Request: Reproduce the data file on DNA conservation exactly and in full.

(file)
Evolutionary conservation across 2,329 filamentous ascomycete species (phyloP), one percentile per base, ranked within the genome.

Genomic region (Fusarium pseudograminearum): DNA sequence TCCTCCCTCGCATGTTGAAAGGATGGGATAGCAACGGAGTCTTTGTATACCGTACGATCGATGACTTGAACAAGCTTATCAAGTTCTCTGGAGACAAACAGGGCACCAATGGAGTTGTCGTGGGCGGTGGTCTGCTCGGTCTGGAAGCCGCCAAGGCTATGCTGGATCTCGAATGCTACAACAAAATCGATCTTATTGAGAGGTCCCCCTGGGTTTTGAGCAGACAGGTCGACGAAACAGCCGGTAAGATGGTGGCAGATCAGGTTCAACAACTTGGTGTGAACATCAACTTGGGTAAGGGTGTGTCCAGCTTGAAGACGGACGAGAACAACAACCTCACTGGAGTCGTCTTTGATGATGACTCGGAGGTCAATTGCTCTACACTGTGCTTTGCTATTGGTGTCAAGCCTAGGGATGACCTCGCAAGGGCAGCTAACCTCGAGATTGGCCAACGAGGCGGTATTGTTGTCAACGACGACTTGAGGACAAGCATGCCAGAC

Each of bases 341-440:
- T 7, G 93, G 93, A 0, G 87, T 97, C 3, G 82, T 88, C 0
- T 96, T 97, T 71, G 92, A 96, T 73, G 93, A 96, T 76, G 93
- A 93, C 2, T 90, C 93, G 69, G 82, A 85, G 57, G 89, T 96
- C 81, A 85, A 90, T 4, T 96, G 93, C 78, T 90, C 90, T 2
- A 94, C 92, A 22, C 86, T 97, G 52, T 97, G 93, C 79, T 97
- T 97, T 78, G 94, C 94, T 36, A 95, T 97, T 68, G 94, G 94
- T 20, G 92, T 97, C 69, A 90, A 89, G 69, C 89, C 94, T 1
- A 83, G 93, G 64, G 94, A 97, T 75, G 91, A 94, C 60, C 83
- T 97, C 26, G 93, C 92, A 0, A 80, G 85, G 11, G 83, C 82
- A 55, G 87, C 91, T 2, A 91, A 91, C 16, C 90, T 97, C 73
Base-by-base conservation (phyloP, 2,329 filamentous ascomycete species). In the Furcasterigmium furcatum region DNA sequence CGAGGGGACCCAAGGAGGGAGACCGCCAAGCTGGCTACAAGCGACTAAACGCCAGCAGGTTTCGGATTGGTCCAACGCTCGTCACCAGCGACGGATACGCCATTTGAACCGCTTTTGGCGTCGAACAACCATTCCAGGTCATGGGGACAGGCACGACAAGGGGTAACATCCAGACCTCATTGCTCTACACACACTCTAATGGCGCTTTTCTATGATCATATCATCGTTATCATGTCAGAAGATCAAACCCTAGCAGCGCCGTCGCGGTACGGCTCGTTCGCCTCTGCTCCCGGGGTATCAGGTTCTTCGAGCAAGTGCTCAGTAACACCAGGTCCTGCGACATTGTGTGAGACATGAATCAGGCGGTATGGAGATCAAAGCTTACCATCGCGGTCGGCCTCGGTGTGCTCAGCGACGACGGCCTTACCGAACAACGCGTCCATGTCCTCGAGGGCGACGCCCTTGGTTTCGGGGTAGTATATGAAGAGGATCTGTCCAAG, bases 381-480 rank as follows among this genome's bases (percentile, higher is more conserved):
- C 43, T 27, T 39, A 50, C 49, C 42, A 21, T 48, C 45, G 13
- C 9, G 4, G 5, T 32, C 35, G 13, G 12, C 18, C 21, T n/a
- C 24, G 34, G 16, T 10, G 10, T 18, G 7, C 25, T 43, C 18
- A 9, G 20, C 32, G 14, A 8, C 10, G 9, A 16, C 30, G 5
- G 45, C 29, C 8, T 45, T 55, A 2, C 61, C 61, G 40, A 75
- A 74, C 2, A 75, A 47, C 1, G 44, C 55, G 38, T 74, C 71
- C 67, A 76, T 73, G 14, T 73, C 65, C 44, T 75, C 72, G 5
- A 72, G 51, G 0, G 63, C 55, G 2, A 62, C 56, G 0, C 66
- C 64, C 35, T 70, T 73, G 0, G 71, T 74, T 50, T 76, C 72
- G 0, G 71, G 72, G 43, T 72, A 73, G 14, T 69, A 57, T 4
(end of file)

Evolutionary conservation across 2,329 filamentous ascomycete species (phyloP), one percentile per base, ranked within the genome.

Genomic region (Fusarium pseudograminearum): DNA sequence TCCTCCCTCGCATGTTGAAAGGATGGGATAGCAACGGAGTCTTTGTATACCGTACGATCGATGACTTGAACAAGCTTATCAAGTTCTCTGGAGACAAACAGGGCACCAATGGAGTTGTCGTGGGCGGTGGTCTGCTCGGTCTGGAAGCCGCCAAGGCTATGCTGGATCTCGAATGCTACAACAAAATCGATCTTATTGAGAGGTCCCCCTGGGTTTTGAGCAGACAGGTCGACGAAACAGCCGGTAAGATGGTGGCAGATCAGGTTCAACAACTTGGTGTGAACATCAACTTGGGTAAGGGTGTGTCCAGCTTGAAGACGGACGAGAACAACAACCTCACTGGAGTCGTCTTTGATGATGACTCGGAGGTCAATTGCTCTACACTGTGCTTTGCTATTGGTGTCAAGCCTAGGGATGACCTCGCAAGGGCAGCTAACCTCGAGATTGGCCAACGAGGCGGTATTGTTGTCAACGACGACTTGAGGACAAGCATGCCAGAC

Each of bases 341-440:
- T 7, G 93, G 93, A 0, G 87, T 97, C 3, G 82, T 88, C 0
- T 96, T 97, T 71, G 92, A 96, T 73, G 93, A 96, T 76, G 93
- A 93, C 2, T 90, C 93, G 69, G 82, A 85, G 57, G 89, T 96
- C 81, A 85, A 90, T 4, T 96, G 93, C 78, T 90, C 90, T 2
- A 94, C 92, A 22, C 86, T 97, G 52, T 97, G 93, C 79, T 97
- T 97, T 78, G 94, C 94, T 36, A 95, T 97, T 68, G 94, G 94
- T 20, G 92, T 97, C 69, A 90, A 89, G 69, C 89, C 94, T 1
- A 83, G 93, G 64, G 94, A 97, T 75, G 91, A 94, C 60, C 83
- T 97, C 26, G 93, C 92, A 0, A 80, G 85, G 11, G 83, C 82
- A 55, G 87, C 91, T 2, A 91, A 91, C 16, C 90, T 97, C 73
Base-by-base conservation (phyloP, 2,329 filamentous ascomycete species). In the Furcasterigmium furcatum region DNA sequence CGAGGGGACCCAAGGAGGGAGACCGCCAAGCTGGCTACAAGCGACTAAACGCCAGCAGGTTTCGGATTGGTCCAACGCTCGTCACCAGCGACGGATACGCCATTTGAACCGCTTTTGGCGTCGAACAACCATTCCAGGTCATGGGGACAGGCACGACAAGGGGTAACATCCAGACCTCATTGCTCTACACACACTCTAATGGCGCTTTTCTATGATCATATCATCGTTATCATGTCAGAAGATCAAACCCTAGCAGCGCCGTCGCGGTACGGCTCGTTCGCCTCTGCTCCCGGGGTATCAGGTTCTTCGAGCAAGTGCTCAGTAACACCAGGTCCTGCGACATTGTGTGAGACATGAATCAGGCGGTATGGAGATCAAAGCTTACCATCGCGGTCGGCCTCGGTGTGCTCAGCGACGACGGCCTTACCGAACAACGCGTCCATGTCCTCGAGGGCGACGCCCTTGGTTTCGGGGTAGTATATGAAGAGGATCTGTCCAAG, bases 381-480 rank as follows among this genome's bases (percentile, higher is more conserved):
- C 43, T 27, T 39, A 50, C 49, C 42, A 21, T 48, C 45, G 13
- C 9, G 4, G 5, T 32, C 35, G 13, G 12, C 18, C 21, T n/a
- C 24, G 34, G 16, T 10, G 10, T 18, G 7, C 25, T 43, C 18
- A 9, G 20, C 32, G 14, A 8, C 10, G 9, A 16, C 30, G 5
- G 45, C 29, C 8, T 45, T 55, A 2, C 61, C 61, G 40, A 75
- A 74, C 2, A 75, A 47, C 1, G 44, C 55, G 38, T 74, C 71
- C 67, A 76, T 73, G 14, T 73, C 65, C 44, T 75, C 72, G 5
- A 72, G 51, G 0, G 63, C 55, G 2, A 62, C 56, G 0, C 66
- C 64, C 35, T 70, T 73, G 0, G 71, T 74, T 50, T 76, C 72
- G 0, G 71, G 72, G 43, T 72, A 73, G 14, T 69, A 57, T 4